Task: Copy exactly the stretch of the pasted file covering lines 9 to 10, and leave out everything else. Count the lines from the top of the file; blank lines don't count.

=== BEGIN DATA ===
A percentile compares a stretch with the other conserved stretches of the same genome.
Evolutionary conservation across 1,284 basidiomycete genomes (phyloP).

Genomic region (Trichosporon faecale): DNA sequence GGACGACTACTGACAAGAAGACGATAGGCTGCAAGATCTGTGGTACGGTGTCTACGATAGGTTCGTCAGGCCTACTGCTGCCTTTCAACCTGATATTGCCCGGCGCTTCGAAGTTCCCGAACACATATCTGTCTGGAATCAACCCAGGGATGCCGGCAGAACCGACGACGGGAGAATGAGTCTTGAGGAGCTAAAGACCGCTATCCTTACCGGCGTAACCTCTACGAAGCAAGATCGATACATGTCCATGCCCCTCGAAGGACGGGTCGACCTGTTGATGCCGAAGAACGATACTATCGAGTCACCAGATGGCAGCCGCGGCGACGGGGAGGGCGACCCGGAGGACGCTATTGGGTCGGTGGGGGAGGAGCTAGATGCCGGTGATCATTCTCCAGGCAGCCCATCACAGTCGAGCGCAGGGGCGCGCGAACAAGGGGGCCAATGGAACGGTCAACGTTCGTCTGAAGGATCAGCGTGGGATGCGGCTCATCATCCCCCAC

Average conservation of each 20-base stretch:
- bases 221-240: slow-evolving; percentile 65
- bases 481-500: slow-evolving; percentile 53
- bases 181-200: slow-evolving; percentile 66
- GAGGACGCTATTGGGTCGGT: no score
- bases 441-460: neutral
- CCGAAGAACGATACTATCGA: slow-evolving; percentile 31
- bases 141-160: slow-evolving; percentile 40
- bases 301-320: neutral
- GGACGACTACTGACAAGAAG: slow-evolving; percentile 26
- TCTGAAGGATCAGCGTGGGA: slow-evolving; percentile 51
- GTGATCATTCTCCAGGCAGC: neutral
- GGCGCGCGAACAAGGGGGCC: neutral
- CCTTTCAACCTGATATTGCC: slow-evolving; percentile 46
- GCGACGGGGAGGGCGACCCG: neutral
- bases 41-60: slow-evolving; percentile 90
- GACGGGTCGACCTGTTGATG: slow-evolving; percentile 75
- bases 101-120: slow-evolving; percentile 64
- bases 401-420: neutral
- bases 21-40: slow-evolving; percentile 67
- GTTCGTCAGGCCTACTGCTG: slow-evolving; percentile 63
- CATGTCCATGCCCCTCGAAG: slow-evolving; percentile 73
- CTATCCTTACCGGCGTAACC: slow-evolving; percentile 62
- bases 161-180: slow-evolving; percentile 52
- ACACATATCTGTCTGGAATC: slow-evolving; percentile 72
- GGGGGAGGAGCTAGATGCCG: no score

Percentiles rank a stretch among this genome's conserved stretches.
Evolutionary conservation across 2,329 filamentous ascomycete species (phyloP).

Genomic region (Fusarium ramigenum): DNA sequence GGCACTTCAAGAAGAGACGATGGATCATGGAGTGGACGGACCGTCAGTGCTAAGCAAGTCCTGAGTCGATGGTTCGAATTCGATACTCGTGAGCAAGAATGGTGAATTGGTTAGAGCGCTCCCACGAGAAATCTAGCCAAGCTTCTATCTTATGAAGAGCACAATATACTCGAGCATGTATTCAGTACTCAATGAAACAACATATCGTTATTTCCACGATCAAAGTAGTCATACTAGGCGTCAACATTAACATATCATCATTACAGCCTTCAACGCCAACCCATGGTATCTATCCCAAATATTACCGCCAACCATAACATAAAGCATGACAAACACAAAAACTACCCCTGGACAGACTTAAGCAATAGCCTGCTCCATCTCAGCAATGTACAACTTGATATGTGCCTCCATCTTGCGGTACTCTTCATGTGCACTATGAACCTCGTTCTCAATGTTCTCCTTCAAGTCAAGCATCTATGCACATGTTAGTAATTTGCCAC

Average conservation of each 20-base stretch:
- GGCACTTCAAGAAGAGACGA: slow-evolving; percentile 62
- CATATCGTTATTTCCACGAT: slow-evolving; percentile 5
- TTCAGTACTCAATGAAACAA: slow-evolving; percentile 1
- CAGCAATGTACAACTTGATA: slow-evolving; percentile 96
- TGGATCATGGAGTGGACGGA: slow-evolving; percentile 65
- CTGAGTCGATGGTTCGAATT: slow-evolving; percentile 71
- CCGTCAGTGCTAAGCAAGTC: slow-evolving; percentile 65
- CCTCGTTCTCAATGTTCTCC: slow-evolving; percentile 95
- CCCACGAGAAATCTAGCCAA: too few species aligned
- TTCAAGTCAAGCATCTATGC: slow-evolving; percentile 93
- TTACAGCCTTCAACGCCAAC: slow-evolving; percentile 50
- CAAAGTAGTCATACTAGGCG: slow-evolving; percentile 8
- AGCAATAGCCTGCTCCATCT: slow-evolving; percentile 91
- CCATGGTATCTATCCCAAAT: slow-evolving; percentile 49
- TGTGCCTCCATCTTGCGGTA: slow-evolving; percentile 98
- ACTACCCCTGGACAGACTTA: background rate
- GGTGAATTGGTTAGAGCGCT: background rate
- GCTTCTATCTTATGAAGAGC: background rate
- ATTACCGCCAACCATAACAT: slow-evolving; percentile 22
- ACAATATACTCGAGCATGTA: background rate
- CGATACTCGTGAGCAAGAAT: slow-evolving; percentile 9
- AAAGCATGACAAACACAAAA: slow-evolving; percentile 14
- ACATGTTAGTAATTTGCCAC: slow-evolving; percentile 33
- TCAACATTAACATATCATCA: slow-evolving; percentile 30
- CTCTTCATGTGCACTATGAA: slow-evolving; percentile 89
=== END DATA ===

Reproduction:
- bases 441-460: neutral
- CCGAAGAACGATACTATCGA: slow-evolving; percentile 31